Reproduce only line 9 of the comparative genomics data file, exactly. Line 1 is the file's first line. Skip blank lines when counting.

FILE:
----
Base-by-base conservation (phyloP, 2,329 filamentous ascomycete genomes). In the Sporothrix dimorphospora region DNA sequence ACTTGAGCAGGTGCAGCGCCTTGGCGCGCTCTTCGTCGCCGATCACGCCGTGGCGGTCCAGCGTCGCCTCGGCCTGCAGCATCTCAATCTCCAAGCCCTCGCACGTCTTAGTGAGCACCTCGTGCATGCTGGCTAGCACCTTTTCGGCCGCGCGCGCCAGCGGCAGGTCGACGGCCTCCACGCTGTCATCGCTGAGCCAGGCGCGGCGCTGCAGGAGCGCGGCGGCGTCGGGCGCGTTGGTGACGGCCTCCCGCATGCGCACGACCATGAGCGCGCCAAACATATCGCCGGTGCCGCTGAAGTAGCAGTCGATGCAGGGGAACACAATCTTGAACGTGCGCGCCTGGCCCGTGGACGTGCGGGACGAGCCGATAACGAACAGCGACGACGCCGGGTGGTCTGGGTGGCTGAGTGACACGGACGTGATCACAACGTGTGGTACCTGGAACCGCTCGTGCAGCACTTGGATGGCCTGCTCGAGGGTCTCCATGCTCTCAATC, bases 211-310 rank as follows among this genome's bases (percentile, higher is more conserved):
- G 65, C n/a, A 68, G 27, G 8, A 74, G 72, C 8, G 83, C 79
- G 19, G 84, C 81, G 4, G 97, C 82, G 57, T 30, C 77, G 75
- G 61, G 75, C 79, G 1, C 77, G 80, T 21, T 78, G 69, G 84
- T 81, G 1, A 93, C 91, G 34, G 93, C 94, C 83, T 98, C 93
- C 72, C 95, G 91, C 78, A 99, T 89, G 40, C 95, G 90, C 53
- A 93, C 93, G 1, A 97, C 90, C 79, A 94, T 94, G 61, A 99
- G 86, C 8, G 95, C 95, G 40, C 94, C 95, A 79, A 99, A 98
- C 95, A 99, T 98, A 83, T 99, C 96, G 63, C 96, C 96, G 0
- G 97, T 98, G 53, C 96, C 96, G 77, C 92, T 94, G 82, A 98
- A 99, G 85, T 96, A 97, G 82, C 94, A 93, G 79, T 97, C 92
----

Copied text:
- C 95, A 99, T 98, A 83, T 99, C 96, G 63, C 96, C 96, G 0